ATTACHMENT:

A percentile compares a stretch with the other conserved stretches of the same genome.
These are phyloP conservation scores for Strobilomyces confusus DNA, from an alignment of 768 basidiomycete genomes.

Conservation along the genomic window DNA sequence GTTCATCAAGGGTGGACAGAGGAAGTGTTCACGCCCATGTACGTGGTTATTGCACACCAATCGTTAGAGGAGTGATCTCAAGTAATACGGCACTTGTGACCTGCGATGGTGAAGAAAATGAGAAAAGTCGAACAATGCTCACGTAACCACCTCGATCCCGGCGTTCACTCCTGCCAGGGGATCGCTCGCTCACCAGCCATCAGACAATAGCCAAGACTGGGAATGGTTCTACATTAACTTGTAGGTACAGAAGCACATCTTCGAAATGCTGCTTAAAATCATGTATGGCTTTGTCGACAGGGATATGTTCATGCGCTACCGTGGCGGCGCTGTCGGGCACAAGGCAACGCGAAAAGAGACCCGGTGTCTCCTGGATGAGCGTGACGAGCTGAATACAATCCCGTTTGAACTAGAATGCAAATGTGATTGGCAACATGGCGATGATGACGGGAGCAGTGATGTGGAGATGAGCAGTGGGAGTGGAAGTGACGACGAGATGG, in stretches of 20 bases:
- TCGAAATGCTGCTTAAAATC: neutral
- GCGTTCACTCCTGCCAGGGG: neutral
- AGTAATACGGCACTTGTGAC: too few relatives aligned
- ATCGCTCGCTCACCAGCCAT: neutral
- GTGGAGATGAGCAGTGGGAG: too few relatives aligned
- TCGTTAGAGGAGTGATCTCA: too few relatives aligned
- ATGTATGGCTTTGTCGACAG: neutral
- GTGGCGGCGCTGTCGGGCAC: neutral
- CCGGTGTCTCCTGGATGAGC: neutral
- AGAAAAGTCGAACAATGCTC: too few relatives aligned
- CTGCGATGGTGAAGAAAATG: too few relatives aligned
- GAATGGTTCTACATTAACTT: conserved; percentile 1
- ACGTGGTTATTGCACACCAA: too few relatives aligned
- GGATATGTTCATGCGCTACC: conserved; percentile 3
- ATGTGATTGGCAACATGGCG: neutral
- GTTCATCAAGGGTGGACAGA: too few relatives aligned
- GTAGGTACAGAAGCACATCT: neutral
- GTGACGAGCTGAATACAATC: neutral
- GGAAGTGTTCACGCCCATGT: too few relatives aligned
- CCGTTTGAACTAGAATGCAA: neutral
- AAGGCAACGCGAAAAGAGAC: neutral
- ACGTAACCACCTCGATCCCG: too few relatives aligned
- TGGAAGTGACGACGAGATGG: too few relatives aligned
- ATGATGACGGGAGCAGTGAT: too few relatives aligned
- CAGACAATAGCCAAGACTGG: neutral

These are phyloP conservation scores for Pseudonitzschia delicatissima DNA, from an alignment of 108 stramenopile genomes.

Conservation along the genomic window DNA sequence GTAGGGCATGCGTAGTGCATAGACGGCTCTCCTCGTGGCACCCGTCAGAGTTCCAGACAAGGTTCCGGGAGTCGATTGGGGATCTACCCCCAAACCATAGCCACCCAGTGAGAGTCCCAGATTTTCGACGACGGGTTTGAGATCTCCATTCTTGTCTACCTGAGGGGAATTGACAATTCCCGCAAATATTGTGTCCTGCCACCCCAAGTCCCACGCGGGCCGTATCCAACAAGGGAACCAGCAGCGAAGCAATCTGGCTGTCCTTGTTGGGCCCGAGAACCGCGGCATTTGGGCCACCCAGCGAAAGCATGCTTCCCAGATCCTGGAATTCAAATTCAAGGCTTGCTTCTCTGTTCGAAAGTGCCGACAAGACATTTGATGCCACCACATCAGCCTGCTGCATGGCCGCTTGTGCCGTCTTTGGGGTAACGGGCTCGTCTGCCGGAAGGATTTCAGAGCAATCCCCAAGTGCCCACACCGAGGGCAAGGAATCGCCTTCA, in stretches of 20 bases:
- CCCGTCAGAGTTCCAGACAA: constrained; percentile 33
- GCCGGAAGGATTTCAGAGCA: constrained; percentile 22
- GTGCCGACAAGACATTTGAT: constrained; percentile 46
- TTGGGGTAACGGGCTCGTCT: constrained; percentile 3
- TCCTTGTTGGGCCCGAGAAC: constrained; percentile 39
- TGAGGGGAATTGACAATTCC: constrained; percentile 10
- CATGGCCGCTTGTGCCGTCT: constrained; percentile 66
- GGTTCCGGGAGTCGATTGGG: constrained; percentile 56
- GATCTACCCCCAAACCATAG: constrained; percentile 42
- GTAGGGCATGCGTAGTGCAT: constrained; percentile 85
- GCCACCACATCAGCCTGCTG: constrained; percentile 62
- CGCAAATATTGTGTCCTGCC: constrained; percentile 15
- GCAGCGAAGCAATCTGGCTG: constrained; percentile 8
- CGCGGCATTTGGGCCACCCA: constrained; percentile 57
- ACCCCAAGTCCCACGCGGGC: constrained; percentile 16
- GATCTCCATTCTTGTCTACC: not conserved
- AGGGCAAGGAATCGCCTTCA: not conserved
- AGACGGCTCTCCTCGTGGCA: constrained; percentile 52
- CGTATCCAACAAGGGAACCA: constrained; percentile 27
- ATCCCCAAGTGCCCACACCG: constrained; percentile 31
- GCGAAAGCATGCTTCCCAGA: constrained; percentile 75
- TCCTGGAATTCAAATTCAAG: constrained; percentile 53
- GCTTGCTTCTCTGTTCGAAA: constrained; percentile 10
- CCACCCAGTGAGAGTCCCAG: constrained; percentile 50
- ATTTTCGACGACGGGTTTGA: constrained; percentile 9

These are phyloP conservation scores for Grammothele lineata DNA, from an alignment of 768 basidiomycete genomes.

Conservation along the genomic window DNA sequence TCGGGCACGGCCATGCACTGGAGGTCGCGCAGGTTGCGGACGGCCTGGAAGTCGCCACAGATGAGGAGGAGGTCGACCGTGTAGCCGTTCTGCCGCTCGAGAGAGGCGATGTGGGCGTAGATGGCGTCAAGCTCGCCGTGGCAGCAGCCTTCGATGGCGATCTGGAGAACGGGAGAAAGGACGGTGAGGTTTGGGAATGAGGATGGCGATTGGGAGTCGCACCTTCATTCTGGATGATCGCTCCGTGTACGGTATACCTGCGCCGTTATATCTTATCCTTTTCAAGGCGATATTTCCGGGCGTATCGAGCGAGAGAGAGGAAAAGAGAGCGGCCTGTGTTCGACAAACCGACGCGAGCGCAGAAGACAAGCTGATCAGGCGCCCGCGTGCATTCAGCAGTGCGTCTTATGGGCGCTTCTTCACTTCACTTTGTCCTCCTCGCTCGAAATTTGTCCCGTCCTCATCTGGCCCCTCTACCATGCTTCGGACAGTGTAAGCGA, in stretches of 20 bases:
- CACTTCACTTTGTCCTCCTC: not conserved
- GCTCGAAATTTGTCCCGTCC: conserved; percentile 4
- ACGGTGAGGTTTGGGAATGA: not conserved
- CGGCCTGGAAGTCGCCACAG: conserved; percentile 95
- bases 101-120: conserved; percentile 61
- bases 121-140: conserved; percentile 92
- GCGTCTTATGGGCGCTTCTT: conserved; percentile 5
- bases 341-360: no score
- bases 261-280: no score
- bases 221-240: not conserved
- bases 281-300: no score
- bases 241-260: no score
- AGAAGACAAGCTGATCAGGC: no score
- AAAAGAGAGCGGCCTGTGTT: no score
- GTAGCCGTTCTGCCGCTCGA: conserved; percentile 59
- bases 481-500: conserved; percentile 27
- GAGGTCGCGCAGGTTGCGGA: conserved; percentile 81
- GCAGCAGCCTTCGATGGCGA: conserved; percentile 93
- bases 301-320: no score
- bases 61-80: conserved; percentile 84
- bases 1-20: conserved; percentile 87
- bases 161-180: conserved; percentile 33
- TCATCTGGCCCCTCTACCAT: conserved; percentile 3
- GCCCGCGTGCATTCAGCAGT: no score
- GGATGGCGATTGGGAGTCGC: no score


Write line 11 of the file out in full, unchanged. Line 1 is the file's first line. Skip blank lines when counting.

- GTGGCGGCGCTGTCGGGCAC: neutral